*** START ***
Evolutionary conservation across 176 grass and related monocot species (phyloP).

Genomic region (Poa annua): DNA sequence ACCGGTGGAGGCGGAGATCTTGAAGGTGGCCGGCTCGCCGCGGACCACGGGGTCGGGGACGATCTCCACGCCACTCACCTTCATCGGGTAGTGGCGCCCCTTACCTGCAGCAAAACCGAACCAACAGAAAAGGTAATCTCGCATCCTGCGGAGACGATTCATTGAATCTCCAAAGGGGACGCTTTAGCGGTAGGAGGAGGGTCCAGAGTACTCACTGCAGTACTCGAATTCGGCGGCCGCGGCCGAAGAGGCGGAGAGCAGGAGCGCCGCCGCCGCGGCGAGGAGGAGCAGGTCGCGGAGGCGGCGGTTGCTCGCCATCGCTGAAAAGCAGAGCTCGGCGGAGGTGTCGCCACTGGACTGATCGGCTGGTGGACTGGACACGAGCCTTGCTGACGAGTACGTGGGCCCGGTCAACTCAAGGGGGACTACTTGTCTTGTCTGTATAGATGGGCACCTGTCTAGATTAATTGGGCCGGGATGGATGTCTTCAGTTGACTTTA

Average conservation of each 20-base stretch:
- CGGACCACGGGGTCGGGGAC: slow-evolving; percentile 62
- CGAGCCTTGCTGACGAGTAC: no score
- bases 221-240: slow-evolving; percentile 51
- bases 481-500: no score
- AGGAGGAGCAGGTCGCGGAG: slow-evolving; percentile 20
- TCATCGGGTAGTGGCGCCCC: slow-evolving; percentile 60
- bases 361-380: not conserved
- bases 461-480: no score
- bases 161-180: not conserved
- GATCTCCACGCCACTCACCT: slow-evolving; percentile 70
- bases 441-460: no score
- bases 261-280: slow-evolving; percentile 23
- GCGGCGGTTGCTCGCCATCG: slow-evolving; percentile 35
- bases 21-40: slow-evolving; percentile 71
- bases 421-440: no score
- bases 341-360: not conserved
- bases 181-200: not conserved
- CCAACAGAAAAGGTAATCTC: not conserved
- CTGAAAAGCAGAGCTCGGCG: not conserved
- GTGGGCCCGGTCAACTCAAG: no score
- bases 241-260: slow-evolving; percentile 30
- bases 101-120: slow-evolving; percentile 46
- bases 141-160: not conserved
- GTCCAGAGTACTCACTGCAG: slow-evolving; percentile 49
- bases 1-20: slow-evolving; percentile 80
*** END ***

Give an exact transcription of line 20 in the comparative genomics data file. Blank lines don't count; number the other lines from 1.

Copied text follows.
- bases 181-200: not conserved